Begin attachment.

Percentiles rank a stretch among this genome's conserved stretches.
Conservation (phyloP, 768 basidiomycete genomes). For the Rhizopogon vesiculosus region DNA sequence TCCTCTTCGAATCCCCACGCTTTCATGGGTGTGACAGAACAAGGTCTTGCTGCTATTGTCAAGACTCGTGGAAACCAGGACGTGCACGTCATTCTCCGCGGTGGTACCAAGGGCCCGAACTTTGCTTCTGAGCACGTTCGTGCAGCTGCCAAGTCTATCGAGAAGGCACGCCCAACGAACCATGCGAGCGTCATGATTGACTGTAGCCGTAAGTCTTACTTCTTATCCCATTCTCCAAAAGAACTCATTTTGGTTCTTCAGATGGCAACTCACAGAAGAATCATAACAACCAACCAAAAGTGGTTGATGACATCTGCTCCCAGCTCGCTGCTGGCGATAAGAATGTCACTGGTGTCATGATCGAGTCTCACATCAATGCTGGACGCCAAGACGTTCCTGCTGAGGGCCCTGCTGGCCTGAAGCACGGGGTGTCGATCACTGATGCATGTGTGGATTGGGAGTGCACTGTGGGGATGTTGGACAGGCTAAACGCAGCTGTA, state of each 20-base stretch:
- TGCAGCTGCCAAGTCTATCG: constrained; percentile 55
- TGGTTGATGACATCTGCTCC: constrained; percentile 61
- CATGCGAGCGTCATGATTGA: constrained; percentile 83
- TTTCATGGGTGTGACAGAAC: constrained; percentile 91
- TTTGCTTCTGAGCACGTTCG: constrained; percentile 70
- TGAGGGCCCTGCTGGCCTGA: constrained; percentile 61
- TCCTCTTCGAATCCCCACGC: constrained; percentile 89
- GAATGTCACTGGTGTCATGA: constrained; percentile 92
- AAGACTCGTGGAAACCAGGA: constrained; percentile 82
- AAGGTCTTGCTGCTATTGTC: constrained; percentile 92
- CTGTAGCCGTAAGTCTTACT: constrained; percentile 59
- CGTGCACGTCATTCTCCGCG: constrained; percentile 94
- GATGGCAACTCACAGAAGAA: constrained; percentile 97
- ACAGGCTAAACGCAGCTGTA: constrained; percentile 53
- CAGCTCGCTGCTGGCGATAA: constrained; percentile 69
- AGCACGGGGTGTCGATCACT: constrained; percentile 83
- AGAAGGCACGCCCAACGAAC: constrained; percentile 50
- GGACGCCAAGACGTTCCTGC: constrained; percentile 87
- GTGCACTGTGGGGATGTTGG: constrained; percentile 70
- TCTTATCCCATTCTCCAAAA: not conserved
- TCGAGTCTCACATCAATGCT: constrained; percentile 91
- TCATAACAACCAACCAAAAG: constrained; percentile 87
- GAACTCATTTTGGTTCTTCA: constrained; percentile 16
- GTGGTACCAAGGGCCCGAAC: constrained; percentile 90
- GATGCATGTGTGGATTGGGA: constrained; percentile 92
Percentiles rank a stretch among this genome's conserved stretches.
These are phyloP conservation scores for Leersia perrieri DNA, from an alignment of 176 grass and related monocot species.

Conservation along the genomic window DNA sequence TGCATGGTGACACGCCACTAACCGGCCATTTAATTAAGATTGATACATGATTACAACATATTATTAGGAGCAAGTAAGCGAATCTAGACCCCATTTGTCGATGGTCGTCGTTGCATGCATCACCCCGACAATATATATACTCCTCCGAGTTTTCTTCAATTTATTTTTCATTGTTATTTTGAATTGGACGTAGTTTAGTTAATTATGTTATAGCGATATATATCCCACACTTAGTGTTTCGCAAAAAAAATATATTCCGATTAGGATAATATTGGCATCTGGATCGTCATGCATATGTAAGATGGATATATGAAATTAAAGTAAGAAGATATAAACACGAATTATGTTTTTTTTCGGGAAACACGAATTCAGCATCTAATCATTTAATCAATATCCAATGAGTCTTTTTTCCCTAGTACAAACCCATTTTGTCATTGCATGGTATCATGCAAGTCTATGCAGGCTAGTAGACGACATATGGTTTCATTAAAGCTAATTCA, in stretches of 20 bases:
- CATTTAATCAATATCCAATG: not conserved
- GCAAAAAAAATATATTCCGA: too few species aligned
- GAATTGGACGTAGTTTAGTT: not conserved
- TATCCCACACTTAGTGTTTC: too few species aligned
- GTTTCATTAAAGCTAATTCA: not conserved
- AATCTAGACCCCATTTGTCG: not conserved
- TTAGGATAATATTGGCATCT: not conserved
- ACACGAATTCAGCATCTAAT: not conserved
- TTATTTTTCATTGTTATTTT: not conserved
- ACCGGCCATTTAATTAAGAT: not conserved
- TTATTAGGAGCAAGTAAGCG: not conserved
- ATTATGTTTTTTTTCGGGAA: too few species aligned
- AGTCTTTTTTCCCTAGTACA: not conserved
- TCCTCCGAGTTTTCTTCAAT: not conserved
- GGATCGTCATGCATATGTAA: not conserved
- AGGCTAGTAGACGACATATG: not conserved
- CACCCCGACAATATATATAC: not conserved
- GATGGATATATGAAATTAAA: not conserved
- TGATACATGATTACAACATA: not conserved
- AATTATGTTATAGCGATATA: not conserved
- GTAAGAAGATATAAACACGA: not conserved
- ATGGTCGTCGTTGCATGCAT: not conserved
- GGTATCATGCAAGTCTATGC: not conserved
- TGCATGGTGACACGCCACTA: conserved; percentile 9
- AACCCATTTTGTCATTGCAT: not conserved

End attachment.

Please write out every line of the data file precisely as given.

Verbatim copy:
Percentiles rank a stretch among this genome's conserved stretches.
Conservation (phyloP, 768 basidiomycete genomes). For the Rhizopogon vesiculosus region DNA sequence TCCTCTTCGAATCCCCACGCTTTCATGGGTGTGACAGAACAAGGTCTTGCTGCTATTGTCAAGACTCGTGGAAACCAGGACGTGCACGTCATTCTCCGCGGTGGTACCAAGGGCCCGAACTTTGCTTCTGAGCACGTTCGTGCAGCTGCCAAGTCTATCGAGAAGGCACGCCCAACGAACCATGCGAGCGTCATGATTGACTGTAGCCGTAAGTCTTACTTCTTATCCCATTCTCCAAAAGAACTCATTTTGGTTCTTCAGATGGCAACTCACAGAAGAATCATAACAACCAACCAAAAGTGGTTGATGACATCTGCTCCCAGCTCGCTGCTGGCGATAAGAATGTCACTGGTGTCATGATCGAGTCTCACATCAATGCTGGACGCCAAGACGTTCCTGCTGAGGGCCCTGCTGGCCTGAAGCACGGGGTGTCGATCACTGATGCATGTGTGGATTGGGAGTGCACTGTGGGGATGTTGGACAGGCTAAACGCAGCTGTA, state of each 20-base stretch:
- TGCAGCTGCCAAGTCTATCG: constrained; percentile 55
- TGGTTGATGACATCTGCTCC: constrained; percentile 61
- CATGCGAGCGTCATGATTGA: constrained; percentile 83
- TTTCATGGGTGTGACAGAAC: constrained; percentile 91
- TTTGCTTCTGAGCACGTTCG: constrained; percentile 70
- TGAGGGCCCTGCTGGCCTGA: constrained; percentile 61
- TCCTCTTCGAATCCCCACGC: constrained; percentile 89
- GAATGTCACTGGTGTCATGA: constrained; percentile 92
- AAGACTCGTGGAAACCAGGA: constrained; percentile 82
- AAGGTCTTGCTGCTATTGTC: constrained; percentile 92
- CTGTAGCCGTAAGTCTTACT: constrained; percentile 59
- CGTGCACGTCATTCTCCGCG: constrained; percentile 94
- GATGGCAACTCACAGAAGAA: constrained; percentile 97
- ACAGGCTAAACGCAGCTGTA: constrained; percentile 53
- CAGCTCGCTGCTGGCGATAA: constrained; percentile 69
- AGCACGGGGTGTCGATCACT: constrained; percentile 83
- AGAAGGCACGCCCAACGAAC: constrained; percentile 50
- GGACGCCAAGACGTTCCTGC: constrained; percentile 87
- GTGCACTGTGGGGATGTTGG: constrained; percentile 70
- TCTTATCCCATTCTCCAAAA: not conserved
- TCGAGTCTCACATCAATGCT: constrained; percentile 91
- TCATAACAACCAACCAAAAG: constrained; percentile 87
- GAACTCATTTTGGTTCTTCA: constrained; percentile 16
- GTGGTACCAAGGGCCCGAAC: constrained; percentile 90
- GATGCATGTGTGGATTGGGA: constrained; percentile 92
Percentiles rank a stretch among this genome's conserved stretches.
These are phyloP conservation scores for Leersia perrieri DNA, from an alignment of 176 grass and related monocot species.

Conservation along the genomic window DNA sequence TGCATGGTGACACGCCACTAACCGGCCATTTAATTAAGATTGATACATGATTACAACATATTATTAGGAGCAAGTAAGCGAATCTAGACCCCATTTGTCGATGGTCGTCGTTGCATGCATCACCCCGACAATATATATACTCCTCCGAGTTTTCTTCAATTTATTTTTCATTGTTATTTTGAATTGGACGTAGTTTAGTTAATTATGTTATAGCGATATATATCCCACACTTAGTGTTTCGCAAAAAAAATATATTCCGATTAGGATAATATTGGCATCTGGATCGTCATGCATATGTAAGATGGATATATGAAATTAAAGTAAGAAGATATAAACACGAATTATGTTTTTTTTCGGGAAACACGAATTCAGCATCTAATCATTTAATCAATATCCAATGAGTCTTTTTTCCCTAGTACAAACCCATTTTGTCATTGCATGGTATCATGCAAGTCTATGCAGGCTAGTAGACGACATATGGTTTCATTAAAGCTAATTCA, in stretches of 20 bases:
- CATTTAATCAATATCCAATG: not conserved
- GCAAAAAAAATATATTCCGA: too few species aligned
- GAATTGGACGTAGTTTAGTT: not conserved
- TATCCCACACTTAGTGTTTC: too few species aligned
- GTTTCATTAAAGCTAATTCA: not conserved
- AATCTAGACCCCATTTGTCG: not conserved
- TTAGGATAATATTGGCATCT: not conserved
- ACACGAATTCAGCATCTAAT: not conserved
- TTATTTTTCATTGTTATTTT: not conserved
- ACCGGCCATTTAATTAAGAT: not conserved
- TTATTAGGAGCAAGTAAGCG: not conserved
- ATTATGTTTTTTTTCGGGAA: too few species aligned
- AGTCTTTTTTCCCTAGTACA: not conserved
- TCCTCCGAGTTTTCTTCAAT: not conserved
- GGATCGTCATGCATATGTAA: not conserved
- AGGCTAGTAGACGACATATG: not conserved
- CACCCCGACAATATATATAC: not conserved
- GATGGATATATGAAATTAAA: not conserved
- TGATACATGATTACAACATA: not conserved
- AATTATGTTATAGCGATATA: not conserved
- GTAAGAAGATATAAACACGA: not conserved
- ATGGTCGTCGTTGCATGCAT: not conserved
- GGTATCATGCAAGTCTATGC: not conserved
- TGCATGGTGACACGCCACTA: conserved; percentile 9
- AACCCATTTTGTCATTGCAT: not conserved